One of the great things about being an Arsenal supporter is the varied beliefs that we all have. Sometimes I have enraged at the comments I get on my articles or by the rantings of my good friends on twitter.
We all feel that we have the right answer, but invariably none of us are correct. The only way to be truly correct is to come up with a viable, implementable solution that will ensure that Arsenal win every competition they enter, every year. It’s impossible, even Adidas would agree with that (see their slogan ‘impossible is nothing’).
I wanted to take this time to discuss a massive change to how Arsenal operates between the board and the players. Right now, there is one key person in that role, Arsene Wenger. I’m going to argue that there should be two.
At times, I feel that Steve Bould, Boro Primorac, and Neil Banfield are just babysitters or another set of eyes for Le Boss. When a team is selected or a tactic attempted, it is Wenger who makes the call. When a player is purchased or a bid tabled, it is Wenger’s final call. Steve Rowley does not go to Ivan Gazidis with instructions to sign someone, Wenger is the intermediary.
Wenger should be accountable to the fans and the board, but based on the spending patterns since 2004 (not Paris as some would have you believe), Arsene appears to prioritize the board first. If you follow @DarrenArsneal1 there is a massive gulf between what is spent on players and what the club makes in profit on their sales, TV deals, marketing etc. I am inclined to agree with him, though I do doubt the ever growing balance sheet (well over £120M appears to be available to the manger). The board is reaping the benefits of this fiscal policy. Arsene has done great things for the club, the first step was before 2004 with the training facility. The second step has been the Emirates, and as fans we have understood the need to pay that down. In my naivety I always hoped that the surrounding residential deals and increased commercial partnerships would fun the stadium.
Right now we have a talented squad, on paper they are in the top four in the league (recently 3rd in goals allowed and 3rd in goals scored, yet 5th in the table). Yet, for all the glitter, the club has been knocked out of both domestic cups by completely inferior teams. The players are not giving up, and the squad was not decimated by injuries – so what is the issue? Would Robin van Pur$e$tring$ have been enough to get passed both clubs? I do not think so, Arsenal were still far superior to both Bradford City and Blackburn. It comes down to the match and the tactics.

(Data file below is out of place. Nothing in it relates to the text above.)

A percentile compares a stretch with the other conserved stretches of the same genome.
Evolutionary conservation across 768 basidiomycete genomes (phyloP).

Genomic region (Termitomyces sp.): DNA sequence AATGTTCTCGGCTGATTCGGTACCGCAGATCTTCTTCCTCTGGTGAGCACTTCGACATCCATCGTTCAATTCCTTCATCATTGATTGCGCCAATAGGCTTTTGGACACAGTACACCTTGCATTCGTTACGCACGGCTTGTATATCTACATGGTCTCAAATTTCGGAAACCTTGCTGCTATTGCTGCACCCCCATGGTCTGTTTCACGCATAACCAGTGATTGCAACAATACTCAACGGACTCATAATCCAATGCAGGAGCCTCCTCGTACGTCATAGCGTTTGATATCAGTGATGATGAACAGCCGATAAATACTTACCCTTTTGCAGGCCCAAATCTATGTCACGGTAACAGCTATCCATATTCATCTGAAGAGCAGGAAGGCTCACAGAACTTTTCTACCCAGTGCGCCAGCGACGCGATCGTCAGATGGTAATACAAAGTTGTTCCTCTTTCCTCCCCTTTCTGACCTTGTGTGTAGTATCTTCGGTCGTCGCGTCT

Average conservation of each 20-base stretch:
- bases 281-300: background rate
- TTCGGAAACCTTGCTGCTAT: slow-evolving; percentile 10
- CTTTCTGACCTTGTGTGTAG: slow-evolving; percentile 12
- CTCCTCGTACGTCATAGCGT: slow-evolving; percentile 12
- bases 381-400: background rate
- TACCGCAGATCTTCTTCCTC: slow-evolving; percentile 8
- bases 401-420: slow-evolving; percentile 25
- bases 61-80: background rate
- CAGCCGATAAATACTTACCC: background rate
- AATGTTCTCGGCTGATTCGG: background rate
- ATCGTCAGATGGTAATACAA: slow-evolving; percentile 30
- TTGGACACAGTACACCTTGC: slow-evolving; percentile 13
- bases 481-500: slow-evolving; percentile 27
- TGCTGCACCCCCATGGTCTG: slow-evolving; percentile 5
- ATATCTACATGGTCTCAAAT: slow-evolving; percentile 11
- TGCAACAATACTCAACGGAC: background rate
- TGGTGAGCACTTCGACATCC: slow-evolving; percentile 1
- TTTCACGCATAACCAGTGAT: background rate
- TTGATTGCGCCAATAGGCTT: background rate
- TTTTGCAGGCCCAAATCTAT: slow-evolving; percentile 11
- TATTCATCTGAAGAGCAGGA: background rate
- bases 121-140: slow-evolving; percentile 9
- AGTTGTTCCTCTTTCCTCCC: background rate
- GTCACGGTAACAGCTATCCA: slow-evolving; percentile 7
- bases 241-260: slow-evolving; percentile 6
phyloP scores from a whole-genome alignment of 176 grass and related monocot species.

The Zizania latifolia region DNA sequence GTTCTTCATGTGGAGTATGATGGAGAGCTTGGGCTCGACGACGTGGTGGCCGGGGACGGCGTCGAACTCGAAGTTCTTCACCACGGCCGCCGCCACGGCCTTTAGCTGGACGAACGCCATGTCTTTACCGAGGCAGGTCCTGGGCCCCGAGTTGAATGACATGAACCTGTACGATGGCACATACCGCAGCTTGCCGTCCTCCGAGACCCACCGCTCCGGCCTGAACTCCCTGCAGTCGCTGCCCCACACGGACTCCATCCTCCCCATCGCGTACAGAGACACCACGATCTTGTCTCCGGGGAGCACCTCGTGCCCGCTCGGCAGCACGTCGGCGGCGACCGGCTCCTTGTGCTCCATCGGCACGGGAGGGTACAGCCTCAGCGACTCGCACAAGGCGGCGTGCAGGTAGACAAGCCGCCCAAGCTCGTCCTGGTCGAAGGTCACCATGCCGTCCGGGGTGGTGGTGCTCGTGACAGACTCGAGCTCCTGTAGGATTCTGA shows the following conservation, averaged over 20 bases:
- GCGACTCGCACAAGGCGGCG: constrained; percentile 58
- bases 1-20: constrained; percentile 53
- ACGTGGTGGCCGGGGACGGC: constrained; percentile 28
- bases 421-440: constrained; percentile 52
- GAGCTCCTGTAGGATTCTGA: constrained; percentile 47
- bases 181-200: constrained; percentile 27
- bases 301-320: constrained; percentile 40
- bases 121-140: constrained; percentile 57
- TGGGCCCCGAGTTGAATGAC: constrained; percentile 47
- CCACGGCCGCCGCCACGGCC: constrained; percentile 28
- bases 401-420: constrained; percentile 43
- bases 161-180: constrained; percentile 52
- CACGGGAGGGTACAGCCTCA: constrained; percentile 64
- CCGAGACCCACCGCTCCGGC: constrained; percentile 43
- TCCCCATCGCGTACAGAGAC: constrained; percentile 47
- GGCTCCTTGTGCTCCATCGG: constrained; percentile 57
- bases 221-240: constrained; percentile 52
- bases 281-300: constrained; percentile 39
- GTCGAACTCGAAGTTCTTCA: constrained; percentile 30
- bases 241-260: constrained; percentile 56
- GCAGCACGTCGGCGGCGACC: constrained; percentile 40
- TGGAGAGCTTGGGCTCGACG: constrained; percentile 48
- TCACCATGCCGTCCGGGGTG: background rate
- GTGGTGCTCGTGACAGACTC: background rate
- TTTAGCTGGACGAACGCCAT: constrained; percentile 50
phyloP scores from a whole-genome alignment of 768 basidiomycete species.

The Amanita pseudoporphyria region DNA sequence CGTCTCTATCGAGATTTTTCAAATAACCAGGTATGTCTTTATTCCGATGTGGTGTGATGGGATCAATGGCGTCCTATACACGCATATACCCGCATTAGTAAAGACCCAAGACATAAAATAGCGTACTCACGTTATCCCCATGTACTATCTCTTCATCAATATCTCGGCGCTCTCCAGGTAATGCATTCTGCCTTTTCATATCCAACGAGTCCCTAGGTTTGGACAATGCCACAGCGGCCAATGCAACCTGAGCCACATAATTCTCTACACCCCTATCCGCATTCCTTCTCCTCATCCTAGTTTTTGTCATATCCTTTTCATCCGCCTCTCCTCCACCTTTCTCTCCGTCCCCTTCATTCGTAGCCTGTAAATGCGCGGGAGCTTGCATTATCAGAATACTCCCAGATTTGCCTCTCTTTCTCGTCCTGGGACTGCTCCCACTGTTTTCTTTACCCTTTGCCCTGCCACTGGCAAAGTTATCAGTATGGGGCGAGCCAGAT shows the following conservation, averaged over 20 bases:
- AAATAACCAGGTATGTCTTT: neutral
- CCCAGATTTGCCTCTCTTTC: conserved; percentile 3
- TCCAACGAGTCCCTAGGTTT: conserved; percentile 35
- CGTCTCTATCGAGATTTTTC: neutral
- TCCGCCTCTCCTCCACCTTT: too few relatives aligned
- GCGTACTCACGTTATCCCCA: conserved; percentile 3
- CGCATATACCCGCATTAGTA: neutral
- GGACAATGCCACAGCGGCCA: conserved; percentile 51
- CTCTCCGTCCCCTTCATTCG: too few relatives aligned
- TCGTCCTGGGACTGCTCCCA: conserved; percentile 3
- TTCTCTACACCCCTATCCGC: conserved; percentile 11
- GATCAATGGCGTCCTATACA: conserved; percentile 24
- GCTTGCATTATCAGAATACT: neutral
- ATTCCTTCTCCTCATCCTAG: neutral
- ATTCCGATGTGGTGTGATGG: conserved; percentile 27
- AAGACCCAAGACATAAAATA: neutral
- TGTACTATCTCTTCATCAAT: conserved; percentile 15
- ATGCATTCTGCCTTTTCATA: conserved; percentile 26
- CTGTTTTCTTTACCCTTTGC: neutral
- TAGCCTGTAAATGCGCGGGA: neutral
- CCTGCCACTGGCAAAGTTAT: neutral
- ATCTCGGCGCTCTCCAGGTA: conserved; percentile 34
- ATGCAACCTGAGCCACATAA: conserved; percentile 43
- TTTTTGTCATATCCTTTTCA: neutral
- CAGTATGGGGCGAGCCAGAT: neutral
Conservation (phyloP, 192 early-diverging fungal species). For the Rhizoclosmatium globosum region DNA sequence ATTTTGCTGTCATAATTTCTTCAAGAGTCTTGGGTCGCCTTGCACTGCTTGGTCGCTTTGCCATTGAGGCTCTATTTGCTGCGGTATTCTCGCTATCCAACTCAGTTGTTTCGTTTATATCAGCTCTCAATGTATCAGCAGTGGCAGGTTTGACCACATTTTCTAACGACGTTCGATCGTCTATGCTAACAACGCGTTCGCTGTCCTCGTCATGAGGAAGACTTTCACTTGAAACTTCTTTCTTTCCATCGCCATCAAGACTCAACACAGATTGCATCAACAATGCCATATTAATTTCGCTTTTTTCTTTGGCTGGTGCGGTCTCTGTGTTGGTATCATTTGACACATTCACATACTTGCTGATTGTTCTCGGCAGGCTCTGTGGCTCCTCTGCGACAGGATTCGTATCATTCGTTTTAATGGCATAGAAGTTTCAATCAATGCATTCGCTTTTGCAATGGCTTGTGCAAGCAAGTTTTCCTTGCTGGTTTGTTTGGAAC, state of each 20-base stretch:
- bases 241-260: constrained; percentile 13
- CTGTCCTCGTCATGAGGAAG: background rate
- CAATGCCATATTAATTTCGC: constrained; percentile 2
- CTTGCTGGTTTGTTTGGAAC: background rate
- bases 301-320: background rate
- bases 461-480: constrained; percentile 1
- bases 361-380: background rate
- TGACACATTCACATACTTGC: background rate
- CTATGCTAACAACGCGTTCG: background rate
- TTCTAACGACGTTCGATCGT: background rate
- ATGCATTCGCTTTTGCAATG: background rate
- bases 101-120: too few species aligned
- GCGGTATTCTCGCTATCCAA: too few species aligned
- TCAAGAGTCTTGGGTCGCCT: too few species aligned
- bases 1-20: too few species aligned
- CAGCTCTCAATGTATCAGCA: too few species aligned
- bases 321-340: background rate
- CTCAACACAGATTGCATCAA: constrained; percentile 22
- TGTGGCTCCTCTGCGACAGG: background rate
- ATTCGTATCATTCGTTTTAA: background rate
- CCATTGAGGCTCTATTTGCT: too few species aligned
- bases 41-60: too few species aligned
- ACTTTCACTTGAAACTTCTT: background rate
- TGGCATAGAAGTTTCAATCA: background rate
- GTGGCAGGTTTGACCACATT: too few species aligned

A recent Arsenal fans roundtable shows my views clearly on tactics. Arsenal play the same tactics every match, and it does not seem to matter who the opponent is. Each opponent is different in their strengths, tactics, weaknesses, etc. so how can Arsenal approach them all so similarly? This is the area where I think Arsene Wenger has been so poor. The game has changed a fair bit since Wenger took charge 16 years ago. While Arsene has changed too, he maintains his style throughout each period with little variation. Our current formation and tactics have been employed over the last three seasons in that time our starting XI has changed dramatically. I am not going to talk about the variations in formation, as I have several suggestions and I will put them together in a future article.
For now I want everyone to think about one option, would you be ok having Arsene Wenger handle contracts, transfers and fiscal policy, but having a new coach come in to manage the squad in training and on matchdays? Arsenal would be clipping Wenger’s wings, but giving flight to a club that is underachieving by a margin.
Remember, if Blackburn and Bayern both reach the FA Cup and Champions League finals, Wenger will say that Arsenal lost to finalists. That resigned congratulations may suit him, but does that make you feel any better? Nope, especially since we know that Arsenal had a great chance to make the Capital One Cup final and still have another FA Cup match this season at a bare minimum.